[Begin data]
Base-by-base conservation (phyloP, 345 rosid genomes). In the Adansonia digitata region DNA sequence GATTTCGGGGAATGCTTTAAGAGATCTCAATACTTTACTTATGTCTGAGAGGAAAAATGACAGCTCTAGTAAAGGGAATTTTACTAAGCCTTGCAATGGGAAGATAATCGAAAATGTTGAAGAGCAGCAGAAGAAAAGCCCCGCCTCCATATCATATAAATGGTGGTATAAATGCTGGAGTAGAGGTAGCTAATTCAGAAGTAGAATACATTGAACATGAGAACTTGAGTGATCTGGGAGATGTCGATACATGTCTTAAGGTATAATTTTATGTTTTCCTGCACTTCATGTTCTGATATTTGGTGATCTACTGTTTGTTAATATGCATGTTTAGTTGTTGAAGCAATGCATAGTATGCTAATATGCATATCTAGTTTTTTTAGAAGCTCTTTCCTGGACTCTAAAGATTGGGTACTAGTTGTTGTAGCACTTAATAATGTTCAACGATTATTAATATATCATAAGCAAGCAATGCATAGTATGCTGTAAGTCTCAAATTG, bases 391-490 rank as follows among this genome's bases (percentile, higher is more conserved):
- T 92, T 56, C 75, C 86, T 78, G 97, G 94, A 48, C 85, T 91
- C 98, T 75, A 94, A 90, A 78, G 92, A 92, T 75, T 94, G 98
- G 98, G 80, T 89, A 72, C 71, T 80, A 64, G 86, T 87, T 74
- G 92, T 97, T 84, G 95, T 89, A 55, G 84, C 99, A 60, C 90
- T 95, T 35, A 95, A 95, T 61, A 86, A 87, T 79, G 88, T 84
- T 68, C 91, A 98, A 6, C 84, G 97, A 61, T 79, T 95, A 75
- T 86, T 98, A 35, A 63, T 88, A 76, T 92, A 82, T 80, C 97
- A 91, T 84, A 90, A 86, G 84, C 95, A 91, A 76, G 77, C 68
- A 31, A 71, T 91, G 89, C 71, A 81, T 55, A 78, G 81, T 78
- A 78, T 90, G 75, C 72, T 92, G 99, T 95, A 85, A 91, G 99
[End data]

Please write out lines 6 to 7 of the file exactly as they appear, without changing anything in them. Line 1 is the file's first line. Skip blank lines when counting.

- T 95, T 35, A 95, A 95, T 61, A 86, A 87, T 79, G 88, T 84
- T 68, C 91, A 98, A 6, C 84, G 97, A 61, T 79, T 95, A 75